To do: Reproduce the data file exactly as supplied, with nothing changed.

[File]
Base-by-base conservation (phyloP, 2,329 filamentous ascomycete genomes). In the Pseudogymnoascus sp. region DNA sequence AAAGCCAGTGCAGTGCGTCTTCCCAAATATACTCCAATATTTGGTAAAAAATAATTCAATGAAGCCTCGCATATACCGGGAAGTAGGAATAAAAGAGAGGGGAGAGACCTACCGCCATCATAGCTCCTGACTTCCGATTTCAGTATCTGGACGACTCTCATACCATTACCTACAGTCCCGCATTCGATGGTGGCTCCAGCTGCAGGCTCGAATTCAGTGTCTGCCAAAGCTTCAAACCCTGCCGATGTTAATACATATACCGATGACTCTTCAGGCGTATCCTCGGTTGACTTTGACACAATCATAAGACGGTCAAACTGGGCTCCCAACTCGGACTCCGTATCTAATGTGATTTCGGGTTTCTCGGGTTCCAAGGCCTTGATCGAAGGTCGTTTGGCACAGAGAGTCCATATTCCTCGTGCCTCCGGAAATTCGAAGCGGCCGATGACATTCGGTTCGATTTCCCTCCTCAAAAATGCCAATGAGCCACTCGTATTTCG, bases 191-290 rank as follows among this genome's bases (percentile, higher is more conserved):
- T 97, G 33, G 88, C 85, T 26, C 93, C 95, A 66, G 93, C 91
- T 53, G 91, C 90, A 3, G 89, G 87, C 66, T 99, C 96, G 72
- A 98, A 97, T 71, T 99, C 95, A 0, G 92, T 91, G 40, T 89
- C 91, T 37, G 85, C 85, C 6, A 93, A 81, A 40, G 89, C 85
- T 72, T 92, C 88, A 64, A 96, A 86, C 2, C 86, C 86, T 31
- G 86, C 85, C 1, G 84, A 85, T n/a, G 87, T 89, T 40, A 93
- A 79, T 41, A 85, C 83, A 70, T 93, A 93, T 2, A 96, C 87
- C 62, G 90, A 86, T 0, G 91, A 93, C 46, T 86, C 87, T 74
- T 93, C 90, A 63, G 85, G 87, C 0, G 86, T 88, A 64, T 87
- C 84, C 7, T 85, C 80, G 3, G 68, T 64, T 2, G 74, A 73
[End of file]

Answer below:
Base-by-base conservation (phyloP, 2,329 filamentous ascomycete genomes). In the Pseudogymnoascus sp. region DNA sequence AAAGCCAGTGCAGTGCGTCTTCCCAAATATACTCCAATATTTGGTAAAAAATAATTCAATGAAGCCTCGCATATACCGGGAAGTAGGAATAAAAGAGAGGGGAGAGACCTACCGCCATCATAGCTCCTGACTTCCGATTTCAGTATCTGGACGACTCTCATACCATTACCTACAGTCCCGCATTCGATGGTGGCTCCAGCTGCAGGCTCGAATTCAGTGTCTGCCAAAGCTTCAAACCCTGCCGATGTTAATACATATACCGATGACTCTTCAGGCGTATCCTCGGTTGACTTTGACACAATCATAAGACGGTCAAACTGGGCTCCCAACTCGGACTCCGTATCTAATGTGATTTCGGGTTTCTCGGGTTCCAAGGCCTTGATCGAAGGTCGTTTGGCACAGAGAGTCCATATTCCTCGTGCCTCCGGAAATTCGAAGCGGCCGATGACATTCGGTTCGATTTCCCTCCTCAAAAATGCCAATGAGCCACTCGTATTTCG, bases 191-290 rank as follows among this genome's bases (percentile, higher is more conserved):
- T 97, G 33, G 88, C 85, T 26, C 93, C 95, A 66, G 93, C 91
- T 53, G 91, C 90, A 3, G 89, G 87, C 66, T 99, C 96, G 72
- A 98, A 97, T 71, T 99, C 95, A 0, G 92, T 91, G 40, T 89
- C 91, T 37, G 85, C 85, C 6, A 93, A 81, A 40, G 89, C 85
- T 72, T 92, C 88, A 64, A 96, A 86, C 2, C 86, C 86, T 31
- G 86, C 85, C 1, G 84, A 85, T n/a, G 87, T 89, T 40, A 93
- A 79, T 41, A 85, C 83, A 70, T 93, A 93, T 2, A 96, C 87
- C 62, G 90, A 86, T 0, G 91, A 93, C 46, T 86, C 87, T 74
- T 93, C 90, A 63, G 85, G 87, C 0, G 86, T 88, A 64, T 87
- C 84, C 7, T 85, C 80, G 3, G 68, T 64, T 2, G 74, A 73